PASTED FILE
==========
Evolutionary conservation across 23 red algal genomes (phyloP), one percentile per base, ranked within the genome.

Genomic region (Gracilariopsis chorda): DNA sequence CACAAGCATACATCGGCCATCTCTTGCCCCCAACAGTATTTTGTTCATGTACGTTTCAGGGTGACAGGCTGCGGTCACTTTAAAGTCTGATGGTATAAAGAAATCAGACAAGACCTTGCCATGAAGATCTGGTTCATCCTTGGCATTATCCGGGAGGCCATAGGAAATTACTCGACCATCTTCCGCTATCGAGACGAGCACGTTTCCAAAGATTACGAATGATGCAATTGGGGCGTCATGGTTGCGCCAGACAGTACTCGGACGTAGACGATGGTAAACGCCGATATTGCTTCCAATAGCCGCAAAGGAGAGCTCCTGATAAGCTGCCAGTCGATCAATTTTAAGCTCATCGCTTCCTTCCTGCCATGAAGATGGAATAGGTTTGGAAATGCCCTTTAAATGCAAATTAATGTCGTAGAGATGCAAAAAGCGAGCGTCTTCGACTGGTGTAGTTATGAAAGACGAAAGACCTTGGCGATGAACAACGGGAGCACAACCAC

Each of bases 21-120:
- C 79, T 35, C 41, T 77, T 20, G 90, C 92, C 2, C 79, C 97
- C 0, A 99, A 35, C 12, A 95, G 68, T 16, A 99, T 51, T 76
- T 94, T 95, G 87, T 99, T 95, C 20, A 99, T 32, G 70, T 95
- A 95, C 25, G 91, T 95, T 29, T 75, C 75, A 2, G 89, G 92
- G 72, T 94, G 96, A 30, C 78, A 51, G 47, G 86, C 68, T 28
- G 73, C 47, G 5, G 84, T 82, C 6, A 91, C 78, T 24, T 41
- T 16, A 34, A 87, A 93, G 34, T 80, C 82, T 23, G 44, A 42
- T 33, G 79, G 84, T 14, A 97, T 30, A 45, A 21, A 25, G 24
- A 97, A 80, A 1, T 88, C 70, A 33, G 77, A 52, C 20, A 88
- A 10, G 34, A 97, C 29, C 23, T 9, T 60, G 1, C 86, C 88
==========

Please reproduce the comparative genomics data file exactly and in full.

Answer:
Evolutionary conservation across 23 red algal genomes (phyloP), one percentile per base, ranked within the genome.

Genomic region (Gracilariopsis chorda): DNA sequence CACAAGCATACATCGGCCATCTCTTGCCCCCAACAGTATTTTGTTCATGTACGTTTCAGGGTGACAGGCTGCGGTCACTTTAAAGTCTGATGGTATAAAGAAATCAGACAAGACCTTGCCATGAAGATCTGGTTCATCCTTGGCATTATCCGGGAGGCCATAGGAAATTACTCGACCATCTTCCGCTATCGAGACGAGCACGTTTCCAAAGATTACGAATGATGCAATTGGGGCGTCATGGTTGCGCCAGACAGTACTCGGACGTAGACGATGGTAAACGCCGATATTGCTTCCAATAGCCGCAAAGGAGAGCTCCTGATAAGCTGCCAGTCGATCAATTTTAAGCTCATCGCTTCCTTCCTGCCATGAAGATGGAATAGGTTTGGAAATGCCCTTTAAATGCAAATTAATGTCGTAGAGATGCAAAAAGCGAGCGTCTTCGACTGGTGTAGTTATGAAAGACGAAAGACCTTGGCGATGAACAACGGGAGCACAACCAC

Each of bases 21-120:
- C 79, T 35, C 41, T 77, T 20, G 90, C 92, C 2, C 79, C 97
- C 0, A 99, A 35, C 12, A 95, G 68, T 16, A 99, T 51, T 76
- T 94, T 95, G 87, T 99, T 95, C 20, A 99, T 32, G 70, T 95
- A 95, C 25, G 91, T 95, T 29, T 75, C 75, A 2, G 89, G 92
- G 72, T 94, G 96, A 30, C 78, A 51, G 47, G 86, C 68, T 28
- G 73, C 47, G 5, G 84, T 82, C 6, A 91, C 78, T 24, T 41
- T 16, A 34, A 87, A 93, G 34, T 80, C 82, T 23, G 44, A 42
- T 33, G 79, G 84, T 14, A 97, T 30, A 45, A 21, A 25, G 24
- A 97, A 80, A 1, T 88, C 70, A 33, G 77, A 52, C 20, A 88
- A 10, G 34, A 97, C 29, C 23, T 9, T 60, G 1, C 86, C 88